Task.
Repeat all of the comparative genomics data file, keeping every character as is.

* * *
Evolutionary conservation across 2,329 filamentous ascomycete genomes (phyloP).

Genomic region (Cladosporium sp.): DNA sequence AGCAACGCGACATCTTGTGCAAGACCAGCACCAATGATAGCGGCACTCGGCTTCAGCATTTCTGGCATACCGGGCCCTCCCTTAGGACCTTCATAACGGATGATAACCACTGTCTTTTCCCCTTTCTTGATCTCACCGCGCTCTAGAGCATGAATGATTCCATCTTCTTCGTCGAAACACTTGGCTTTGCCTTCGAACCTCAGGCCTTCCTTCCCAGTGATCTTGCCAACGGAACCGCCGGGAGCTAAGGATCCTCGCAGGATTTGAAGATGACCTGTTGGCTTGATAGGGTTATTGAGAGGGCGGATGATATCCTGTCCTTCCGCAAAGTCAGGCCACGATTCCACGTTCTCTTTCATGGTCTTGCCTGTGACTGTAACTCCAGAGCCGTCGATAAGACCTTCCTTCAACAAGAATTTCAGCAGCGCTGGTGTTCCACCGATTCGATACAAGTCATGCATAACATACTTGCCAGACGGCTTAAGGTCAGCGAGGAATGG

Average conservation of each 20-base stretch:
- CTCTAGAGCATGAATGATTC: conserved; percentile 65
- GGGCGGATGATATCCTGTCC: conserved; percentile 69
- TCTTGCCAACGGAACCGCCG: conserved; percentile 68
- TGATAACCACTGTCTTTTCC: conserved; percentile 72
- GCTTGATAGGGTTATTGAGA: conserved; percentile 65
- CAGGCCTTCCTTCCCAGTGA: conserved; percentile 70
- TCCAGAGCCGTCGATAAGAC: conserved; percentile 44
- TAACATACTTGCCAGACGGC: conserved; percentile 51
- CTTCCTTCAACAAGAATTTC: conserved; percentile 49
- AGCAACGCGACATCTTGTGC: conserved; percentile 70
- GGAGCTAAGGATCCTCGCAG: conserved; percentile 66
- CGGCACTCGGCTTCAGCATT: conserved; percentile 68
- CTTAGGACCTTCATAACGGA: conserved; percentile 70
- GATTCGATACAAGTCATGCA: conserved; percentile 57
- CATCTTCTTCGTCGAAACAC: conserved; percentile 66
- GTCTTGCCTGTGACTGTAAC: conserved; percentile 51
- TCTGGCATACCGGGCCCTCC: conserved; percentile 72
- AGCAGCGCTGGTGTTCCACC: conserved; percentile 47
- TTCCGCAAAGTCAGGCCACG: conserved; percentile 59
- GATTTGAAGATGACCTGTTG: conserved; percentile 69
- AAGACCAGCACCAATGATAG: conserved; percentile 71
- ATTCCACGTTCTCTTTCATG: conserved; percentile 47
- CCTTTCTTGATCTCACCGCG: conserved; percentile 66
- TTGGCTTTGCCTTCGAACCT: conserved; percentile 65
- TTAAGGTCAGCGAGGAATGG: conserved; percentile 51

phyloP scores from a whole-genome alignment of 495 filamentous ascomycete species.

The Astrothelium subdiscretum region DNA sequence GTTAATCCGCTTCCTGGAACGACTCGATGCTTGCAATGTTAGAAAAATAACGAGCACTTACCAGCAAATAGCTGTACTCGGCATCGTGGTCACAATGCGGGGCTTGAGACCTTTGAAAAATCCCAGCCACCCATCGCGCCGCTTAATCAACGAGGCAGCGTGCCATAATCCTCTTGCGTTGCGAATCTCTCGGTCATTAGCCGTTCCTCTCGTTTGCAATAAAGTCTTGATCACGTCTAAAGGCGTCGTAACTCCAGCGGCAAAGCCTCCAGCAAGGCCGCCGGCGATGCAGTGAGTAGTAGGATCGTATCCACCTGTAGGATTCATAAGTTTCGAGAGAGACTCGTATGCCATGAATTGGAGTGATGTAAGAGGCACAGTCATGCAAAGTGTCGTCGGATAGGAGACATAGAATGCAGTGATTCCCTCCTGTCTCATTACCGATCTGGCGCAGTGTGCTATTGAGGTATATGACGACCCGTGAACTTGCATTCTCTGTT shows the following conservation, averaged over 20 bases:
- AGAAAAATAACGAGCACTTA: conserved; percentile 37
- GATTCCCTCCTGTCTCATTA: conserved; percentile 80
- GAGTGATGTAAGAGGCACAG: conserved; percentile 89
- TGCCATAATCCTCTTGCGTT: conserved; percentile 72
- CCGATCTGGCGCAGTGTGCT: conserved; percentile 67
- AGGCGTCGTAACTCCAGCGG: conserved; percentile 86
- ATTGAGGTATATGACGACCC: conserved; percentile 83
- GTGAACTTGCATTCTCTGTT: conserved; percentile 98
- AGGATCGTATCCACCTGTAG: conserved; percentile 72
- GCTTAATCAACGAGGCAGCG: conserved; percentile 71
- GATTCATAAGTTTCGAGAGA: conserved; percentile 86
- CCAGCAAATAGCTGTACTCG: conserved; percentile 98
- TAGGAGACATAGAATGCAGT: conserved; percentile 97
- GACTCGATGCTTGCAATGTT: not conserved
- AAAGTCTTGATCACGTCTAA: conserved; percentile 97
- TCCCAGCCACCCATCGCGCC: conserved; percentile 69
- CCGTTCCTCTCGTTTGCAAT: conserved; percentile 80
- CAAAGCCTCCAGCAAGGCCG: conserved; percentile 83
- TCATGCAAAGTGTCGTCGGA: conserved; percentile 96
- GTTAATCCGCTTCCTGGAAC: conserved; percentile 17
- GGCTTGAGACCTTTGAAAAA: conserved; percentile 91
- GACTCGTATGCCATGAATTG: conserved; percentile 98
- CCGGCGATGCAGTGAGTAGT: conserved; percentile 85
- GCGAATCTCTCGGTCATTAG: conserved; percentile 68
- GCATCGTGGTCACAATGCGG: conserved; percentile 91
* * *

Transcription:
Evolutionary conservation across 2,329 filamentous ascomycete genomes (phyloP).

Genomic region (Cladosporium sp.): DNA sequence AGCAACGCGACATCTTGTGCAAGACCAGCACCAATGATAGCGGCACTCGGCTTCAGCATTTCTGGCATACCGGGCCCTCCCTTAGGACCTTCATAACGGATGATAACCACTGTCTTTTCCCCTTTCTTGATCTCACCGCGCTCTAGAGCATGAATGATTCCATCTTCTTCGTCGAAACACTTGGCTTTGCCTTCGAACCTCAGGCCTTCCTTCCCAGTGATCTTGCCAACGGAACCGCCGGGAGCTAAGGATCCTCGCAGGATTTGAAGATGACCTGTTGGCTTGATAGGGTTATTGAGAGGGCGGATGATATCCTGTCCTTCCGCAAAGTCAGGCCACGATTCCACGTTCTCTTTCATGGTCTTGCCTGTGACTGTAACTCCAGAGCCGTCGATAAGACCTTCCTTCAACAAGAATTTCAGCAGCGCTGGTGTTCCACCGATTCGATACAAGTCATGCATAACATACTTGCCAGACGGCTTAAGGTCAGCGAGGAATGG

Average conservation of each 20-base stretch:
- CTCTAGAGCATGAATGATTC: conserved; percentile 65
- GGGCGGATGATATCCTGTCC: conserved; percentile 69
- TCTTGCCAACGGAACCGCCG: conserved; percentile 68
- TGATAACCACTGTCTTTTCC: conserved; percentile 72
- GCTTGATAGGGTTATTGAGA: conserved; percentile 65
- CAGGCCTTCCTTCCCAGTGA: conserved; percentile 70
- TCCAGAGCCGTCGATAAGAC: conserved; percentile 44
- TAACATACTTGCCAGACGGC: conserved; percentile 51
- CTTCCTTCAACAAGAATTTC: conserved; percentile 49
- AGCAACGCGACATCTTGTGC: conserved; percentile 70
- GGAGCTAAGGATCCTCGCAG: conserved; percentile 66
- CGGCACTCGGCTTCAGCATT: conserved; percentile 68
- CTTAGGACCTTCATAACGGA: conserved; percentile 70
- GATTCGATACAAGTCATGCA: conserved; percentile 57
- CATCTTCTTCGTCGAAACAC: conserved; percentile 66
- GTCTTGCCTGTGACTGTAAC: conserved; percentile 51
- TCTGGCATACCGGGCCCTCC: conserved; percentile 72
- AGCAGCGCTGGTGTTCCACC: conserved; percentile 47
- TTCCGCAAAGTCAGGCCACG: conserved; percentile 59
- GATTTGAAGATGACCTGTTG: conserved; percentile 69
- AAGACCAGCACCAATGATAG: conserved; percentile 71
- ATTCCACGTTCTCTTTCATG: conserved; percentile 47
- CCTTTCTTGATCTCACCGCG: conserved; percentile 66
- TTGGCTTTGCCTTCGAACCT: conserved; percentile 65
- TTAAGGTCAGCGAGGAATGG: conserved; percentile 51

phyloP scores from a whole-genome alignment of 495 filamentous ascomycete species.

The Astrothelium subdiscretum region DNA sequence GTTAATCCGCTTCCTGGAACGACTCGATGCTTGCAATGTTAGAAAAATAACGAGCACTTACCAGCAAATAGCTGTACTCGGCATCGTGGTCACAATGCGGGGCTTGAGACCTTTGAAAAATCCCAGCCACCCATCGCGCCGCTTAATCAACGAGGCAGCGTGCCATAATCCTCTTGCGTTGCGAATCTCTCGGTCATTAGCCGTTCCTCTCGTTTGCAATAAAGTCTTGATCACGTCTAAAGGCGTCGTAACTCCAGCGGCAAAGCCTCCAGCAAGGCCGCCGGCGATGCAGTGAGTAGTAGGATCGTATCCACCTGTAGGATTCATAAGTTTCGAGAGAGACTCGTATGCCATGAATTGGAGTGATGTAAGAGGCACAGTCATGCAAAGTGTCGTCGGATAGGAGACATAGAATGCAGTGATTCCCTCCTGTCTCATTACCGATCTGGCGCAGTGTGCTATTGAGGTATATGACGACCCGTGAACTTGCATTCTCTGTT shows the following conservation, averaged over 20 bases:
- AGAAAAATAACGAGCACTTA: conserved; percentile 37
- GATTCCCTCCTGTCTCATTA: conserved; percentile 80
- GAGTGATGTAAGAGGCACAG: conserved; percentile 89
- TGCCATAATCCTCTTGCGTT: conserved; percentile 72
- CCGATCTGGCGCAGTGTGCT: conserved; percentile 67
- AGGCGTCGTAACTCCAGCGG: conserved; percentile 86
- ATTGAGGTATATGACGACCC: conserved; percentile 83
- GTGAACTTGCATTCTCTGTT: conserved; percentile 98
- AGGATCGTATCCACCTGTAG: conserved; percentile 72
- GCTTAATCAACGAGGCAGCG: conserved; percentile 71
- GATTCATAAGTTTCGAGAGA: conserved; percentile 86
- CCAGCAAATAGCTGTACTCG: conserved; percentile 98
- TAGGAGACATAGAATGCAGT: conserved; percentile 97
- GACTCGATGCTTGCAATGTT: not conserved
- AAAGTCTTGATCACGTCTAA: conserved; percentile 97
- TCCCAGCCACCCATCGCGCC: conserved; percentile 69
- CCGTTCCTCTCGTTTGCAAT: conserved; percentile 80
- CAAAGCCTCCAGCAAGGCCG: conserved; percentile 83
- TCATGCAAAGTGTCGTCGGA: conserved; percentile 96
- GTTAATCCGCTTCCTGGAAC: conserved; percentile 17
- GGCTTGAGACCTTTGAAAAA: conserved; percentile 91
- GACTCGTATGCCATGAATTG: conserved; percentile 98
- CCGGCGATGCAGTGAGTAGT: conserved; percentile 85
- GCGAATCTCTCGGTCATTAG: conserved; percentile 68
- GCATCGTGGTCACAATGCGG: conserved; percentile 91